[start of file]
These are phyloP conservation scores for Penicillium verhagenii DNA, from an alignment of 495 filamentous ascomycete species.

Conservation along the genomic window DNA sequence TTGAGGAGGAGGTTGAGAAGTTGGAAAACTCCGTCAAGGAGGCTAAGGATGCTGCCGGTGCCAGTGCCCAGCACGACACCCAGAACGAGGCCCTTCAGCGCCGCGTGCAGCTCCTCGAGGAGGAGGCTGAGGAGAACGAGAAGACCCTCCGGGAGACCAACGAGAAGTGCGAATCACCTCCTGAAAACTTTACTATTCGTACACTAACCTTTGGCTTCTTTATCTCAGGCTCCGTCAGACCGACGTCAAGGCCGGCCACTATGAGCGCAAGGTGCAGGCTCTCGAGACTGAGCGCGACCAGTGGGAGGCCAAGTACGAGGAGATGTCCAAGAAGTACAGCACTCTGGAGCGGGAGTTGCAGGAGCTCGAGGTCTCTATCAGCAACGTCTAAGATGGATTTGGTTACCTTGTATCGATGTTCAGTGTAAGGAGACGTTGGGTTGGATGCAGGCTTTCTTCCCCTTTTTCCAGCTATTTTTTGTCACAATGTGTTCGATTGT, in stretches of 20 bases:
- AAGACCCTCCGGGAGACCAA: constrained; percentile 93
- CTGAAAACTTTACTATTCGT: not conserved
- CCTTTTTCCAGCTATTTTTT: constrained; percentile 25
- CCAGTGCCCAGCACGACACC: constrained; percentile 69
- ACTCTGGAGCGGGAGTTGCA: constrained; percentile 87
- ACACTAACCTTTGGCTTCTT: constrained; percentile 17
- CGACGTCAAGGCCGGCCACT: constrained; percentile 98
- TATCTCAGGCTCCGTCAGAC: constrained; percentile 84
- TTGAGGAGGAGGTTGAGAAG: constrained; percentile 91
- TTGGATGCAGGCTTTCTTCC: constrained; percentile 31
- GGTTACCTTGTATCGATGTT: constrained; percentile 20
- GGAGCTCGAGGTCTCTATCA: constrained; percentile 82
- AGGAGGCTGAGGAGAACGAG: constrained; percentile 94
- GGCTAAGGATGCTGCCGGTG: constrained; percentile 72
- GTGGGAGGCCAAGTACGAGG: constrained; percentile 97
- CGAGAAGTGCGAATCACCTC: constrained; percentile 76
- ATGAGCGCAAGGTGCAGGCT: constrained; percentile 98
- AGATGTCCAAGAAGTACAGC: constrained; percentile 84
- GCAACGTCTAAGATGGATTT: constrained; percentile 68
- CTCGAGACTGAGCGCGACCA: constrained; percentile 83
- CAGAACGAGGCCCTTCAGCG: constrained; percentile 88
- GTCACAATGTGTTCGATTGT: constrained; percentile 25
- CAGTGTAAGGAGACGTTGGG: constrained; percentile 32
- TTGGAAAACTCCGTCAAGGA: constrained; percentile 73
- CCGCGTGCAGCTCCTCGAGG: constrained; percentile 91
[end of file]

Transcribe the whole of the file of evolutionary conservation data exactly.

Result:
These are phyloP conservation scores for Penicillium verhagenii DNA, from an alignment of 495 filamentous ascomycete species.

Conservation along the genomic window DNA sequence TTGAGGAGGAGGTTGAGAAGTTGGAAAACTCCGTCAAGGAGGCTAAGGATGCTGCCGGTGCCAGTGCCCAGCACGACACCCAGAACGAGGCCCTTCAGCGCCGCGTGCAGCTCCTCGAGGAGGAGGCTGAGGAGAACGAGAAGACCCTCCGGGAGACCAACGAGAAGTGCGAATCACCTCCTGAAAACTTTACTATTCGTACACTAACCTTTGGCTTCTTTATCTCAGGCTCCGTCAGACCGACGTCAAGGCCGGCCACTATGAGCGCAAGGTGCAGGCTCTCGAGACTGAGCGCGACCAGTGGGAGGCCAAGTACGAGGAGATGTCCAAGAAGTACAGCACTCTGGAGCGGGAGTTGCAGGAGCTCGAGGTCTCTATCAGCAACGTCTAAGATGGATTTGGTTACCTTGTATCGATGTTCAGTGTAAGGAGACGTTGGGTTGGATGCAGGCTTTCTTCCCCTTTTTCCAGCTATTTTTTGTCACAATGTGTTCGATTGT, in stretches of 20 bases:
- AAGACCCTCCGGGAGACCAA: constrained; percentile 93
- CTGAAAACTTTACTATTCGT: not conserved
- CCTTTTTCCAGCTATTTTTT: constrained; percentile 25
- CCAGTGCCCAGCACGACACC: constrained; percentile 69
- ACTCTGGAGCGGGAGTTGCA: constrained; percentile 87
- ACACTAACCTTTGGCTTCTT: constrained; percentile 17
- CGACGTCAAGGCCGGCCACT: constrained; percentile 98
- TATCTCAGGCTCCGTCAGAC: constrained; percentile 84
- TTGAGGAGGAGGTTGAGAAG: constrained; percentile 91
- TTGGATGCAGGCTTTCTTCC: constrained; percentile 31
- GGTTACCTTGTATCGATGTT: constrained; percentile 20
- GGAGCTCGAGGTCTCTATCA: constrained; percentile 82
- AGGAGGCTGAGGAGAACGAG: constrained; percentile 94
- GGCTAAGGATGCTGCCGGTG: constrained; percentile 72
- GTGGGAGGCCAAGTACGAGG: constrained; percentile 97
- CGAGAAGTGCGAATCACCTC: constrained; percentile 76
- ATGAGCGCAAGGTGCAGGCT: constrained; percentile 98
- AGATGTCCAAGAAGTACAGC: constrained; percentile 84
- GCAACGTCTAAGATGGATTT: constrained; percentile 68
- CTCGAGACTGAGCGCGACCA: constrained; percentile 83
- CAGAACGAGGCCCTTCAGCG: constrained; percentile 88
- GTCACAATGTGTTCGATTGT: constrained; percentile 25
- CAGTGTAAGGAGACGTTGGG: constrained; percentile 32
- TTGGAAAACTCCGTCAAGGA: constrained; percentile 73
- CCGCGTGCAGCTCCTCGAGG: constrained; percentile 91